Love Your Librarian

There was this lady named Erna Fergusson who opened up the world for me.

Erna was a New Mexican, one of our best. She was born and grew up in Glorieta and later spent time in Washington DC when her father was a Congressman. Erna was a worldly woman dedicated to capturing in writing much of the history and tradition of the indigenous people of both New Mexico and Latin America. She was a teacher and later helped found the Albuquerque Historical Society.

In 1966, the Albuquerque/Bernalillo County Library System opened up a library branch bearing Erna’s name.

A few years later, here’s where I come in. My maternal grandmother, herself a schoolteacher, taught me how to read at a pretty young age. I took to reading like the proverbial duck to water.

My mom, also an avid reader, brought me to the library named for Erna Fergusson and showed me how to check out books. The world was suddenly my oyster! The scent of library glue, the perfect little rubber stamps and the shelves and shelves of books…well I was hooked. Obsessed, really.

I’ve always had a special place in my heart for both libraries and librarians.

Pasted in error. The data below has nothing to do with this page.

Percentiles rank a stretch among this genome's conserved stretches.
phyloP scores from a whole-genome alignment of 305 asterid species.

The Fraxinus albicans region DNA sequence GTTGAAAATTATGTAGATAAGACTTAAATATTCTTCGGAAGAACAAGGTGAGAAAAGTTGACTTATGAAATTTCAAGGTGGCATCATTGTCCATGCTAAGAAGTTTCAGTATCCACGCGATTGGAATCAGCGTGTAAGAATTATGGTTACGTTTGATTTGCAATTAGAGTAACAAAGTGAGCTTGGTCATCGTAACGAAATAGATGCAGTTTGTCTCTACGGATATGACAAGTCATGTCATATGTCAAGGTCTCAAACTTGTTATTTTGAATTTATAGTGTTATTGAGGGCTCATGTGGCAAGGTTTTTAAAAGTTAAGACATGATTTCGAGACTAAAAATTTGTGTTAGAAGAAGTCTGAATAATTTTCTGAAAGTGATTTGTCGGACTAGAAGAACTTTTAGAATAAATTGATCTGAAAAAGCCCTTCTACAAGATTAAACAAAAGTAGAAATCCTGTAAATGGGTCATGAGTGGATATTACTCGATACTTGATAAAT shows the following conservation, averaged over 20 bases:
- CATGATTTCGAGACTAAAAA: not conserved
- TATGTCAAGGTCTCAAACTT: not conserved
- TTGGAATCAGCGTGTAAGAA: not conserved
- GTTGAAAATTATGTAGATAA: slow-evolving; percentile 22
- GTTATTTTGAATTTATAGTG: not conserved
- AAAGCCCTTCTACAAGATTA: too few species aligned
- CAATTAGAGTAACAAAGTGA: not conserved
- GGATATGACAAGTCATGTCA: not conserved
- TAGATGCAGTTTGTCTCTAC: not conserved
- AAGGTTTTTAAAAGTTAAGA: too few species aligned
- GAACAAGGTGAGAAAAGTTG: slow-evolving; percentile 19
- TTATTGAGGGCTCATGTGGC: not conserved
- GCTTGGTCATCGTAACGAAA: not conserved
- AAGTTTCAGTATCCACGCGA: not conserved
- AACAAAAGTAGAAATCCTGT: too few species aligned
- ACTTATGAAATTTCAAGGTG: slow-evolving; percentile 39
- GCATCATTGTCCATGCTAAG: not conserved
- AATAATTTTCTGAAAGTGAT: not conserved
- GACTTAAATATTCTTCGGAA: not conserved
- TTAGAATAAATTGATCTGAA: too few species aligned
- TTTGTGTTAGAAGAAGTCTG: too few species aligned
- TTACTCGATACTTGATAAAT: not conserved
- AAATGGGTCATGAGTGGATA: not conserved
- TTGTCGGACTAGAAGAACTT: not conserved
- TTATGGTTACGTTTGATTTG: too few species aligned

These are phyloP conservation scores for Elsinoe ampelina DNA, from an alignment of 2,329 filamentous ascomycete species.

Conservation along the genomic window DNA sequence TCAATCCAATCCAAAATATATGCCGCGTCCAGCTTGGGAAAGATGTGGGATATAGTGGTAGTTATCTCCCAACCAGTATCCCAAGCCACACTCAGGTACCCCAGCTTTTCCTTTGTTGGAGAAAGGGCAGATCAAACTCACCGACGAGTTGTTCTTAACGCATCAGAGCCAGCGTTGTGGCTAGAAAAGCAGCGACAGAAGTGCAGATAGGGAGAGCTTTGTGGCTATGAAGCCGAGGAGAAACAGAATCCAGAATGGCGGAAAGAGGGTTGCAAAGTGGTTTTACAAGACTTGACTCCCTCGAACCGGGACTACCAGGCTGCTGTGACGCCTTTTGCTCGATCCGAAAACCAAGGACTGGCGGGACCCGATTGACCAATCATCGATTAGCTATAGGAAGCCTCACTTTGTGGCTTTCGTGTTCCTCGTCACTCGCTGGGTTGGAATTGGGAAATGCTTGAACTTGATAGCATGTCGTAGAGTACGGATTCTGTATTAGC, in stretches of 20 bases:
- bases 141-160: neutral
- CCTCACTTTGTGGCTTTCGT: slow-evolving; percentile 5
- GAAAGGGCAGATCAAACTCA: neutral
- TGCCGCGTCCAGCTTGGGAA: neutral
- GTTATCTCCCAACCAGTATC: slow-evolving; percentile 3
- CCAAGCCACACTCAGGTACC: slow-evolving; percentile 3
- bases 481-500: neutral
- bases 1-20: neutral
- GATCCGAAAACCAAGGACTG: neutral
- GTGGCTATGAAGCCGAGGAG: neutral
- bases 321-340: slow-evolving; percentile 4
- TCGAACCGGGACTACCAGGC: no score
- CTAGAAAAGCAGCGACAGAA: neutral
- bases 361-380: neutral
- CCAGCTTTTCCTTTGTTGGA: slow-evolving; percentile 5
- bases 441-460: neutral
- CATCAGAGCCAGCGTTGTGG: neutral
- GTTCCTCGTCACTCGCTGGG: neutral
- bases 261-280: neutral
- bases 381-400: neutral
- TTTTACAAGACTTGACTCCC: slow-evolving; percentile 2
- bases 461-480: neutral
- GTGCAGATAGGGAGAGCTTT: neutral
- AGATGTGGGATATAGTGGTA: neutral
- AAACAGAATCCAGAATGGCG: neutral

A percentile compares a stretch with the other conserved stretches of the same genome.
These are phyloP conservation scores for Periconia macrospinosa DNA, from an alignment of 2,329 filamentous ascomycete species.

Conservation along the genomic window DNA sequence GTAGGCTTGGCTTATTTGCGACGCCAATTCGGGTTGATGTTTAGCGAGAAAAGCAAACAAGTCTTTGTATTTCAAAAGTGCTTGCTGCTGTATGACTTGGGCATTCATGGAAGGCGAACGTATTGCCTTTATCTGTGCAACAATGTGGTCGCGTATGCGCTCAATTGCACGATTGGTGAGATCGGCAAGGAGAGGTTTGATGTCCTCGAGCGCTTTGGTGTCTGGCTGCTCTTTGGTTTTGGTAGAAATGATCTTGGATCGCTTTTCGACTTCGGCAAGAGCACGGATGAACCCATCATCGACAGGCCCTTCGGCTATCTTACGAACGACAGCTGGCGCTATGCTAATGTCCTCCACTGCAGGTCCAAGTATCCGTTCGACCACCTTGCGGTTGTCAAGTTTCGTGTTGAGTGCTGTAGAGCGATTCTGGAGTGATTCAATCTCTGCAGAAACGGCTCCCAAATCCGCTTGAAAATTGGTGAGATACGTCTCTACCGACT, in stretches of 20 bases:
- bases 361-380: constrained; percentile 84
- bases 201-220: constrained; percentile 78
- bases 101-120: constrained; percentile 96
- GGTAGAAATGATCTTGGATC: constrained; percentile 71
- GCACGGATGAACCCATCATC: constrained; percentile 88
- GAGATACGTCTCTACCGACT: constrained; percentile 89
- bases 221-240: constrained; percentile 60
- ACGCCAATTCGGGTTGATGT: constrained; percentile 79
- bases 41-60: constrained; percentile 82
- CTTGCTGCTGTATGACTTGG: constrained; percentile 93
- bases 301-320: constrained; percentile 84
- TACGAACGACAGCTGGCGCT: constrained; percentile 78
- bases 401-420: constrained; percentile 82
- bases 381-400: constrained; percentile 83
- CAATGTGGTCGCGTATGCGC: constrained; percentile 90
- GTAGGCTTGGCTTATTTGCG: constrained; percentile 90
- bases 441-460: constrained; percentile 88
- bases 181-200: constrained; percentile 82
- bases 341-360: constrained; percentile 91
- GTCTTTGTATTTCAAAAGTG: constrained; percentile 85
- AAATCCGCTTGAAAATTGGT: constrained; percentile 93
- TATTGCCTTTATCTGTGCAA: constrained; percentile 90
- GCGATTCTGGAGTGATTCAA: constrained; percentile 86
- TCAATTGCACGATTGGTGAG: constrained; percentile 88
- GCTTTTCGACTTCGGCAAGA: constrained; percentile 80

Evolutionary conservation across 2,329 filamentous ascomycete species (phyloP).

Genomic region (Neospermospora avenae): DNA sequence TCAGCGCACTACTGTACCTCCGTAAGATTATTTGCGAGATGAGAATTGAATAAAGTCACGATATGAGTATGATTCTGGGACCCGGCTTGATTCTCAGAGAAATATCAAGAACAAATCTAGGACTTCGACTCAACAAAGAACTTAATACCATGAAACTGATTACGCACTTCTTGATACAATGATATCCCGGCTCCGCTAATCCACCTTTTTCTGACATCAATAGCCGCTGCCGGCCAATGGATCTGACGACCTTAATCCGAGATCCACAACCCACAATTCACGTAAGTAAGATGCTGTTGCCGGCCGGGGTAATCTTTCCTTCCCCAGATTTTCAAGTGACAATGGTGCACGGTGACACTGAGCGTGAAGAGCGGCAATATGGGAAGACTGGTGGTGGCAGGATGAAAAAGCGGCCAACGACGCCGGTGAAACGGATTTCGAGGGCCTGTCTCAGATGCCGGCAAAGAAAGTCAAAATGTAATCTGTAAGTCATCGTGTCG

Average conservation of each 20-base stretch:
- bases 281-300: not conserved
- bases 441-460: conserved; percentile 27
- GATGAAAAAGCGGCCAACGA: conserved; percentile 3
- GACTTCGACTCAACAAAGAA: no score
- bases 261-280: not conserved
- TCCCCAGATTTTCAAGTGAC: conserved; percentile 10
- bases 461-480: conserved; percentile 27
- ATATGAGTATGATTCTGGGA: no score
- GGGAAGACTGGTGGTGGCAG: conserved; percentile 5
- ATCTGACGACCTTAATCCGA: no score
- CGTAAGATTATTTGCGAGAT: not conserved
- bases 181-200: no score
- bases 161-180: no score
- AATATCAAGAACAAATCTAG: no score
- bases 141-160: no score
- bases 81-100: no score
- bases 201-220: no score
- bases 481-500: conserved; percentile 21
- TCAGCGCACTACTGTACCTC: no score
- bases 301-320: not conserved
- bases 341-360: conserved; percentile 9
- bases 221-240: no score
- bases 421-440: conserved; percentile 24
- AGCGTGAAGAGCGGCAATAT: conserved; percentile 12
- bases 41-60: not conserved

Where I live now, I have access to one of the largest library systems around, and I’m in utter literary bliss. I’m constantly amazed by the obscure and not-so-obscure items in find in the collection.

A couple weeks ago right here on this blog, I professed my love (again) for another of my favorite New Mexicans, Max Evans.That same day, I checked into my library’s catalog to see if they had any of Max’s books that I hadn’t read.

Sure enough, they had a copy of One-Eyed Sky, a collection of three Max Evans stories. Well, I ordered it up to be sent to me via interlibrary loan. It took a couple days, and the same day I checked it out, with much anticipation, I opened the cover and was greeted by a sight that made me nostalgic:

It may be a little hard to see, but I added a red arrow that points to a rubber stamped date of Nov 30 ’64.

All of the stamps prior to that don’t have the year included, but one can assume 1964 and earlier. The book has a copyright date of 1963, but I figured I’d get a later printing of the book from the library. Nope. This is a first edition and it’s still in my library and still in good shape.

Behind the paper due date page was this:

Then I just went all squishy inside. I always did love that pocket they used to glue inside the front of books along with the card for the librarian to stamp that lets you know the day the book is due back. Can’t you just imagine the librarian typing up the title on both pocket and card, filing it neatly in alphabetical order while adding Max’s stories to the library collection? Then the series of librarians who dutifully stamped that card while checking it out to eager readers (like me!) over the past forty-eight years.

Well, it all made me kind of misty eyed. There’s ol’ Max, our Max, a fixture in the Bay Area library all these years. I read that book cover to cover, devouring every word and got to the last page feeling nothing but gratitude.